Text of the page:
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post #471 of 499 Old 11-10-2011
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And what's sickeningly crazy about them is that they appeared to be a confused sea (short-period, steep waves jumping up everywhere) - not just swells!

If that doesn't give you the old pucker - nothing will. Insane.


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post #472 of 499 Old 11-10-2011
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It is hard to believe that there are too many under 50 foot boats that would survive that.
I dunno. Depends on whether you believe in the "albatross" or "corked wine bottle" model of small boat behavior in a storm.

In deep water, when the waves get really big, they also get really long. From the perspective of a small boat (or an albatross or corked wine bottle bobbing on the surface), the seas may be steep but they're not that rough. So as long as you can remain buoyant and handle steep waves, you should be okay in a small boat.

Of course this assumes breaking waves aren't an issue, and breaking is a function of steepness. But in this video if you look past the effects of the ship's bow crashing through the crests, I didn't see a lot of breaking waves.

There are heavy weather tactics that purport to deal with both steep seas and breaking waves.
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post #473 of 499 Old 11-10-2011
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I
Of course this assumes breaking waves aren't an issue, and breaking is a function of steepness. But in this video if you look past the effects of the ship's bow crashing through the crests, I didn't see a lot of breaking waves.
I'm not sure I agree with you on this one. What I saw looked like 60+ foot waves with the tops of maybe 10-15 foot of whitewater coming at them. I'm assuming the freeboard on this ship is about 60 feet loaded. You can see some of this when they shoot out the port wheelhouse window.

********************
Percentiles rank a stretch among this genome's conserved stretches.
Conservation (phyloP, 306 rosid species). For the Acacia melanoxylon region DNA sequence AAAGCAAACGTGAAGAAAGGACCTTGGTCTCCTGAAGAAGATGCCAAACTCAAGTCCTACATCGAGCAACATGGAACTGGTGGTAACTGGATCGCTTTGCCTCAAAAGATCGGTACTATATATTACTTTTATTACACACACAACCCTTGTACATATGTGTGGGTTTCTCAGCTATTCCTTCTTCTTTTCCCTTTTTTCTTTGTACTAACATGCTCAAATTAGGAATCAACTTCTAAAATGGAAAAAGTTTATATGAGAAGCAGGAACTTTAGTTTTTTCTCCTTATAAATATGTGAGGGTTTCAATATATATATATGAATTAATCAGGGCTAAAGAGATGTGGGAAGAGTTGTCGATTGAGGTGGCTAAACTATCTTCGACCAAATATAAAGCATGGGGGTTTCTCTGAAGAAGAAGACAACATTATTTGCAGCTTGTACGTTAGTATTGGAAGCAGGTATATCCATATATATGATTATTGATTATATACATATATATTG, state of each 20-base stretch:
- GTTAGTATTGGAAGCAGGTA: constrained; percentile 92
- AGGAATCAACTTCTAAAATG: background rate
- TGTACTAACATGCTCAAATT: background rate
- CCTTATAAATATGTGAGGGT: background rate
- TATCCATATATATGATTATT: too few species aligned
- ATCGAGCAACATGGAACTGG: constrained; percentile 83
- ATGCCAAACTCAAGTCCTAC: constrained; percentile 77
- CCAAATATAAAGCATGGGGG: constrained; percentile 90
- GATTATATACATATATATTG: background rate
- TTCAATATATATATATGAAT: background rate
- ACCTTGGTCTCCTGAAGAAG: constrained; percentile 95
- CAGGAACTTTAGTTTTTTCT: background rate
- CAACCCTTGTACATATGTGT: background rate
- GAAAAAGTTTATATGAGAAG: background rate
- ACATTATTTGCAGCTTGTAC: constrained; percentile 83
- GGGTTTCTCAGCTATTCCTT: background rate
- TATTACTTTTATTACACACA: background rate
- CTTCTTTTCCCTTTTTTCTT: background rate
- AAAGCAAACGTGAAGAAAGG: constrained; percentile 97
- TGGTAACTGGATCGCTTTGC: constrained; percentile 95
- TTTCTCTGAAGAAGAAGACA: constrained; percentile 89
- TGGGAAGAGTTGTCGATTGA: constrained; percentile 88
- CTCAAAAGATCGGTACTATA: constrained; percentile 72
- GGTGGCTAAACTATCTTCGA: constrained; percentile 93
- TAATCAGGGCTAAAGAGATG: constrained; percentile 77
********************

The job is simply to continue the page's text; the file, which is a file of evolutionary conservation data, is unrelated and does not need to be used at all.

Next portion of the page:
If you ran off in these conditions with a drogue, you would take some serious whitewater at the companionway. If you fore-reached and the whitewater didn't knock you beam on, you might be OK, but that is a big IF. If you stuck out a parachute sea anchor it would be one monstrous battle against chafe, and if you won that, would you have a rudder when you were done.

There really are times at sea where you just are overwhelmed in a small boat. These pics looks like one of them.

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post #474 of 499 Old 12-17-2011
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What's the difference between VOR racers and normal sailors? These guys actually CHASE DOWN tropical storms to SAIL IN THEM! Volvo Ocean Race 2011-2012 | Golden ticket for Groupama as Sanya gamble in the north


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post #475 of 499 Old 01-11-2012
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Anyone seen this movie? Check out the wave smack at about 1:20!



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post #476 of 499 Old 01-12-2012
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There seem to be more than a few who have experienced Heavy weather in the Gulf of Mexico.

I have learned from experience that the forecast of "slight chance of thunderstorms" doesn't always mean mostly clear calm conditions. A major storm with waterspouts, and pebble sized hail can brew up in short order.

IF it is between you and the coast heading in may not even be an option.

One tactic I have used successfully, (it worked great), that is always an option on the gulf coast, is to find a large oil rig, and heave to in it's lee.